Saigoneer

BackHomeStoriesStories CategoriesVietnam After Automobiles, VinGroup Dabbles in Higher Education With VinUni

After Automobiles, VinGroup Dabbles in Higher Education With VinUni

The major Vietnamese real estate conglomerate plans to open a non-profit, private university in Hanoi with enrollment beginning in 2020.

According to a press release reported on by VietnamNet, the university aims to achieve international standards of education and training that will provide students with the necessary knowledge, skills, and experiences to succeed while contributing to national and global progress.

It will focus on three core areas: business, technology, and health sciences. The group has formed partnerships with 20 of the world’s best universities, including Ivy League schools such as Cornell University and the University of Pennsylvania. It will also place importance on appearing alongside international leaders in rankings such as Quacquarelli Symonds and Times Higher Education.

This is not the company’s first foray into education. In 2013 it established three schools in Hanoi for kindergarten to high school students with a current total enrollment of 13,000. VinGroup is also planning to open a school in Saigon and a healthcare-focused college near Hanoi, according to Nikkei Asian Review. Monthly tuition for the currently open schools is VND6 to 7 million (US$263 to $307), compared to as low as VND100,000 (US$4.5) at some public schools.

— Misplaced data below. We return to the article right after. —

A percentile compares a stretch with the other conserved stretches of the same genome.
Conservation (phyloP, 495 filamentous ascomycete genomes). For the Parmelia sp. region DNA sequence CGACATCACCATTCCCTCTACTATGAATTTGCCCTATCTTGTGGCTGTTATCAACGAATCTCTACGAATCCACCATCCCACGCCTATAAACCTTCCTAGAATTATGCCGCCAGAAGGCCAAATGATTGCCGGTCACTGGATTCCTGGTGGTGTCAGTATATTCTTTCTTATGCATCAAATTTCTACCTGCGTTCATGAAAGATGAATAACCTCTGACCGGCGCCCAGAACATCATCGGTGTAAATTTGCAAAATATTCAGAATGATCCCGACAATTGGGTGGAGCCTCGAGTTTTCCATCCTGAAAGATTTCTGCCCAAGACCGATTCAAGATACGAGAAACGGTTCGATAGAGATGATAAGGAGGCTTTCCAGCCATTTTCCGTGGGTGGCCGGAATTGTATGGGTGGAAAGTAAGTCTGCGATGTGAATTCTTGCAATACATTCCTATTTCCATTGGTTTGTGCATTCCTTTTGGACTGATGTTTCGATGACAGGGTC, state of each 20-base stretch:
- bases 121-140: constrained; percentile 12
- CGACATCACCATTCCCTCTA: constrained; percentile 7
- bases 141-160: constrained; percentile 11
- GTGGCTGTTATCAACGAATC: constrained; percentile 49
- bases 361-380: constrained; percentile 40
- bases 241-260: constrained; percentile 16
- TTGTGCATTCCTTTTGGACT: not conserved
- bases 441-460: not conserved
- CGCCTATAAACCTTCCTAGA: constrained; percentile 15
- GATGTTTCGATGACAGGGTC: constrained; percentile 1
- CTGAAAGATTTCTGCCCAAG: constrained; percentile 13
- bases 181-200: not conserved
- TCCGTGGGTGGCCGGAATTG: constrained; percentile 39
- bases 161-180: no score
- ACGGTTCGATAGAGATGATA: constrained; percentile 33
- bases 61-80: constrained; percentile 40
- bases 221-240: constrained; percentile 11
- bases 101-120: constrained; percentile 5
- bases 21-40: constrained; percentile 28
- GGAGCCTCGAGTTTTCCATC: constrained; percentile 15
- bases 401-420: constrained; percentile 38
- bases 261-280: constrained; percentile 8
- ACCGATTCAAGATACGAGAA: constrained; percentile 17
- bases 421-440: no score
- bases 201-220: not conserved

The announcement reflects a growing trend of corporate-led schools in Vietnam. In 2005, Vietnam passed legislation legalizing the commercialization of education. The schools were advised they could function like corporations with decisions made by a board of governance comprised of shareholders and not faculty or student representatives.

In 2006, FPT, a noted Vietnamese IT company, founded the first corporation-affiliated university in Vietnam followed soon after by corporations such as Ha Hoa Tien. Domestic institutions are also experiencing increased international funding, with ILA, Vietnam Australia International School, and YOLA all receiving or seeking global investments, according to Deal Street Asia.

There is some skepticism about the motives behind the corporations’ founding of schools. With the increased demand for internationally competitive education programs and Vietnam’s booming economy, the schools’ profitability is one obvious answer. But the schools also impact other areas of a corporation's bottom line.

Education infrastructure increases surrounding property values, which explains why the current Vinschools are all near VinGroup condos. Moreover, large development plans that include schools are privy to tax breaks and have been observed to more easily gain approval.

[Photo via Tuoi Tre]


Related Articles:

- Vietnam's University Graduates Struggle to Find Jobs That Match Their Skills

- Vietnam's Public University Lecturers Struggle to Make Ends Meet With Low Salaries

- 5 Vietnamese Universities Crack Top 400 Schools in Asia: QS